The use of diffusion-based treatments such as nitriding, carburization, and boriding to increase surface hardness and resistance to wear is well known. Boriding can produce a harder surface than nitriding or carburization and is suitable for some steel alloys for which nitriding or carburization are less optimal. Boriding also improves the corrosion resistance and reduces the coefficient of friction more than carburization, increasing the lifetime of parts. Even a 10% improvement in part life can create immense savings over the course of utilizing an object in accordance with the present invention.
Various methods of boronizing metallic surfaces are known. Such methods produce a boron layer on a metal surface. Typically, these methods utilize reactive boron species which diffuse into the metal surface. Such reactive boron species include gaseous diborane and boron trihalides, including BCl3 and BF3. Other techniques for increasing surface hardness include the simple deposition of a boron-containing layer at the surface of a material. For example, electrochemistry may be employed to form a layer of iron boride at the surface of a component.
Alternatively, superabrasive composites including materials such as diamond or cubic boron nitride may be electroplated onto metallic components, or metal/metal boride mixtures may be thermally sprayed onto components. However, layers formed by these methods may not be chemically or mechanically integrated with the bulk material. Boriding provides greater integration of the boron-containing layer with the substrate. This integration increases the strength of the interface between the boride-containing layer and the substrate, further reducing galling, tearing, seizing, and other forms of wear in which a material flakes from the surface.
One method for boriding metallic surfaces is the “pack” method. In this method, the boron source is in the form of a solid powder, paste, or in granules. The metal surface is packed with the solid boron source and then heated to release and transfer the boron species into the metal surface. This method has many disadvantages including the need for using a large excess of the boron source resulting in the disposal of excessive toxic waste.
Another method for boriding metallic surfaces is the “paste” method. Such pastes are applied by dipping, brushing, or spraying. Paste consistency is variable within wide limits.
Another method for boriding metallic surfaces utilizes a plasma charge to assist in the transfer of boron to the metal surface. Typically, plasma boronization methods utilize diborane, BCl3, or BF3 where the plasma charge is applied to the gaseous boron-containing reagent to release reactive boron species. See U.S. Pat. Nos. 6,306,225 and 6,783,794, for example. However, these methods utilize corrosive and highly toxic gases and are thus difficult to utilize on an industrial scale.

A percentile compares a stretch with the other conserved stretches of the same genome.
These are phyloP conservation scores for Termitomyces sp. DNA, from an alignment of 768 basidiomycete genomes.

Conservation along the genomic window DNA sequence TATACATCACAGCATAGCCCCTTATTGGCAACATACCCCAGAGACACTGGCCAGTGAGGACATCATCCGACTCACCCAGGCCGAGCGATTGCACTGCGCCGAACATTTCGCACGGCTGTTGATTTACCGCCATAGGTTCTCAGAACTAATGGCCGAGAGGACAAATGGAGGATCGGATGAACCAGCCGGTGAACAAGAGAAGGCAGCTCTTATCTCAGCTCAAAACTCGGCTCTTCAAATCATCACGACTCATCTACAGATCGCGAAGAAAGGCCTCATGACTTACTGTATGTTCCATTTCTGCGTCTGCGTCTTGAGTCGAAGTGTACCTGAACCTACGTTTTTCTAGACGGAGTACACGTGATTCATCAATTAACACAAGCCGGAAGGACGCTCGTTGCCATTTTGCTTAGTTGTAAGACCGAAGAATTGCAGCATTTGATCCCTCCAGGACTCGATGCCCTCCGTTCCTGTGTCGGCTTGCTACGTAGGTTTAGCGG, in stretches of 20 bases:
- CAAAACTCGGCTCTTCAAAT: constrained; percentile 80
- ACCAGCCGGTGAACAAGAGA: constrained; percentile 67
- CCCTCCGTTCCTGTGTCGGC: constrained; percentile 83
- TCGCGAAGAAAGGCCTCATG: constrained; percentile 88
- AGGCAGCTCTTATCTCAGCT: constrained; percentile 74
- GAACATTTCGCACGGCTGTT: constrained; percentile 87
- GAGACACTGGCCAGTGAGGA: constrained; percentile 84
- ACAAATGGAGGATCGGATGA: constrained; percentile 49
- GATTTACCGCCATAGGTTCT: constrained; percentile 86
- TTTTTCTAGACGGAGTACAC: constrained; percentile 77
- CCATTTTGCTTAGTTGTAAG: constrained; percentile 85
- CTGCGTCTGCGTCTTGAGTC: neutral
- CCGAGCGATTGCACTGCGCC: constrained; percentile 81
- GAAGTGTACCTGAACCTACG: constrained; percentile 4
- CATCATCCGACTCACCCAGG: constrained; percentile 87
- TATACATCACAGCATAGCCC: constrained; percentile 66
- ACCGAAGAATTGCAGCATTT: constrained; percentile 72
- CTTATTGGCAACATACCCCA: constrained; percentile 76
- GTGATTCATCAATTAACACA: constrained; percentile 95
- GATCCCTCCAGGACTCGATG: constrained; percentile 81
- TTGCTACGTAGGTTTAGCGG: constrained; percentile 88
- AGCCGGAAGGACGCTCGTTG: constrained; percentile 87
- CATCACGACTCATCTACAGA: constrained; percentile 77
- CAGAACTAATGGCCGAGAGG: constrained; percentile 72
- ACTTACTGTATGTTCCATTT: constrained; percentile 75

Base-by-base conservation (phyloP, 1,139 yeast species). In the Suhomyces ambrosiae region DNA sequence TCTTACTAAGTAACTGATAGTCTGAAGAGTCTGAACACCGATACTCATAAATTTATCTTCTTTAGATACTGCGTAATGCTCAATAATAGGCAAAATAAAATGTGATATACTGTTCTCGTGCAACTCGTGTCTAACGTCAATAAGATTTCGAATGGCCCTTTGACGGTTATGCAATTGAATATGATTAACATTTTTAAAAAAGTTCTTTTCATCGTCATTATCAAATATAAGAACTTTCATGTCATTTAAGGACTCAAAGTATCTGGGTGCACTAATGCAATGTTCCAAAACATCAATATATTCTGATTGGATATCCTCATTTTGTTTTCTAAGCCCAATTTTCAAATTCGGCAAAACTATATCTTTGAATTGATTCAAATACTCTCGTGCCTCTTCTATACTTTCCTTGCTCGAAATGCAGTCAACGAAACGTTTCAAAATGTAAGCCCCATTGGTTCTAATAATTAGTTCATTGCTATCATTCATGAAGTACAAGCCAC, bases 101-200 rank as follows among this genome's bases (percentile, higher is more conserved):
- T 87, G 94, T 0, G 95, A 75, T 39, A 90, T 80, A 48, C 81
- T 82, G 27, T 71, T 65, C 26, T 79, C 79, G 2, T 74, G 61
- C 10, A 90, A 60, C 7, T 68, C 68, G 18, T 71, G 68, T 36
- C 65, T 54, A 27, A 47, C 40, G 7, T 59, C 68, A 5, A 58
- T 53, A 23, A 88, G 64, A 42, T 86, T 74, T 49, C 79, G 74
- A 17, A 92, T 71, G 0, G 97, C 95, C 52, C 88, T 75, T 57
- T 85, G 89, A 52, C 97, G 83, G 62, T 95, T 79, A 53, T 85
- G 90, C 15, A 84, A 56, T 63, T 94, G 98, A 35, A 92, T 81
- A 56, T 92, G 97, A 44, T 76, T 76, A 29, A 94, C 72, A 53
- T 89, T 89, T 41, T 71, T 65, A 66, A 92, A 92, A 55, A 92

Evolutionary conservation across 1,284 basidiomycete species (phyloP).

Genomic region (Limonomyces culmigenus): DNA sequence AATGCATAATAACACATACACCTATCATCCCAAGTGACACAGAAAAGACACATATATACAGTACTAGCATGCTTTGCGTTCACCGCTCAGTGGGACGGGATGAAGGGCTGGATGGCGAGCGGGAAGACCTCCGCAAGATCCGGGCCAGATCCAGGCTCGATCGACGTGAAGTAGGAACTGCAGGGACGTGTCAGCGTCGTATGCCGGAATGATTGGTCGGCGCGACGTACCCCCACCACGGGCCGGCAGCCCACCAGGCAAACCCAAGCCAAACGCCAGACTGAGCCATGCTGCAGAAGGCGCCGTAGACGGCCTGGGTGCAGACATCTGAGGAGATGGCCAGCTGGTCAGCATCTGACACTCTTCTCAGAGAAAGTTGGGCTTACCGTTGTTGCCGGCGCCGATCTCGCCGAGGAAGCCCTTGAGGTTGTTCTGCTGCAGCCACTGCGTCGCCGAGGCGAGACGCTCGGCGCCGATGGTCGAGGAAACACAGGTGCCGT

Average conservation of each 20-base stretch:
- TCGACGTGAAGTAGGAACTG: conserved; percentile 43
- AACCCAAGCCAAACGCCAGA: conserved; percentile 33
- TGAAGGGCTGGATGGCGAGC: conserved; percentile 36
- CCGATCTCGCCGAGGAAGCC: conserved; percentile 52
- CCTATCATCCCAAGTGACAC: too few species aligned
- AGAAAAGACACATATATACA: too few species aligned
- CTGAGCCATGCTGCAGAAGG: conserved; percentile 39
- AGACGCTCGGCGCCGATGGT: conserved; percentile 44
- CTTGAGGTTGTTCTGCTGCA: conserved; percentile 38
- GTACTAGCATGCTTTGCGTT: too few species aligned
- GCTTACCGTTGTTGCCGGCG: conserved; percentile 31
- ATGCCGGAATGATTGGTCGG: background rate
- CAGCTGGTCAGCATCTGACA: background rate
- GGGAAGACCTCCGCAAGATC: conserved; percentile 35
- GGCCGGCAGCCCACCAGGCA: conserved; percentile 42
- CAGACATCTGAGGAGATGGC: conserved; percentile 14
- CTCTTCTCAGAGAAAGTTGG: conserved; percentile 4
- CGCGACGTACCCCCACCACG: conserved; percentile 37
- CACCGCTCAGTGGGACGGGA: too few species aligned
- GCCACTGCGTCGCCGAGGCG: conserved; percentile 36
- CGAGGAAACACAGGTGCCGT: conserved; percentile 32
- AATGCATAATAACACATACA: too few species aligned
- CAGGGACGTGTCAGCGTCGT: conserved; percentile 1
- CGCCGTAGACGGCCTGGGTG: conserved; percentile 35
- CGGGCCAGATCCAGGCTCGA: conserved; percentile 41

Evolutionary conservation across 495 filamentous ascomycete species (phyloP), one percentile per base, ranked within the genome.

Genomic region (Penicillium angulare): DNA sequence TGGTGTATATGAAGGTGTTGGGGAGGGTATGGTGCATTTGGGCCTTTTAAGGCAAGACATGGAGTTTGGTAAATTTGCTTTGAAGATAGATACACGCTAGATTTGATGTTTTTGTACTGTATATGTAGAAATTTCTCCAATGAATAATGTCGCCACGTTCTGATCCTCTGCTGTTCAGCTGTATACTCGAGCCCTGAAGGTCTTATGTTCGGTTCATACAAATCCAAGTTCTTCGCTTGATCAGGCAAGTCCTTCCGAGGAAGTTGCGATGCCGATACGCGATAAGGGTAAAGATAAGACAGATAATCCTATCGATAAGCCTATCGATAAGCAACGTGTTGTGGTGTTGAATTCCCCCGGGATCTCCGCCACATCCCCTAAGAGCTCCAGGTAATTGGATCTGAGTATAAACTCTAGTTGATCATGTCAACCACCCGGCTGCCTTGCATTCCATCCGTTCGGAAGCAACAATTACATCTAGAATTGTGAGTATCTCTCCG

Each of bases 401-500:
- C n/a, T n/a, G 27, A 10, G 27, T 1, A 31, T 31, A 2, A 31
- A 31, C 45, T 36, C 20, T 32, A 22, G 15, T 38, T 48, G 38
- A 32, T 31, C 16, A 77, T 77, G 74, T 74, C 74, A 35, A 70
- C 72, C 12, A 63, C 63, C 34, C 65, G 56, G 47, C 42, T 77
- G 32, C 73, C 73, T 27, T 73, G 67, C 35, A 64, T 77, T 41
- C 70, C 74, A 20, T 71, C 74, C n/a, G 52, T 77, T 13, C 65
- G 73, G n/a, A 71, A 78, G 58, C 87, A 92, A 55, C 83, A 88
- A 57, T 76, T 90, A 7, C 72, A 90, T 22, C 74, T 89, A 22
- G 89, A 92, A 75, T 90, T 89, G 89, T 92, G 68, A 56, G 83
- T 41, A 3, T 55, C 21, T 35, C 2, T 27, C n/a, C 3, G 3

Plasma boriding processes have several advantages, including speed and localized heating of the substrate. This prevents the bulk metal in the borided piece from annealing, obviating additional heat treatments to restore the original microstructure and crystal structure.
In another embodiment, a potassium haloborate may be decomposed to the potassium halide salt and the boron trihalide, which is then fed into an inert gas stream for plasma boriding. In one embodiment, the potassium haloborate is potassium fluoroborate. It is contemplated that this technique facilitates boriding of larger parts more economically and safely than plasma boriding techniques employing organoborates or boron halides.
Use of KBX4 is advantageous in that it is a solid substance which is readily available and easily handled. In certain embodiments, KBX4 is provided in solid form in the presence of a metal surface to be borided. Heat is applied such that the KBX4 releases BX3 gas to which a plasma charge is applied. Without wishing to be bound by any particular theory, it is believed that the plasma charge results in the formation of one or more active boron species which diffuse into the metal surface. As used herein, the term “activated boron species” refers to any one or more of the boron species created from applying the plasma charge to the gas resulting from heating KBX4. In certain embodiments, the one or more activated boron species include, but are not limited to, B+, BX+, BX2 +, and BX3 +.
As used herein, the terms “boriding” and “boronizing” are used interchangeably and refer to the process of incorporating a boron layer on a metal surface.
As used herein, the term “plasma” refer to an ionized gas and the term “plasma charge” refers to an electric current applied to a gas to form a plasma. In certain embodiments, a plasma for use in the present invention comprises one or more activated boron species including, but not limited to, B+, BX+, BX2 +, and BX3 +, wherein each X is a halogen.
As used herein, the term “glow discharge” refers to a type of plasma formed by passing a current at 100 V to several kV through a gas. In some embodiments, the gas is argon or another noble gas.
In certain embodiments, each X is chlorine and the KBX4 is KBCl4.
In other embodiments, each X is fluorine and the KBX4 is KBF4.
In certain embodiments, the present invention provides any of the objects described above and herein, wherein at least a portion of a surface of the object comprises a metallic material that is borided by a method comprising the steps of:
In other embodiments, the boriding method comprises the steps of: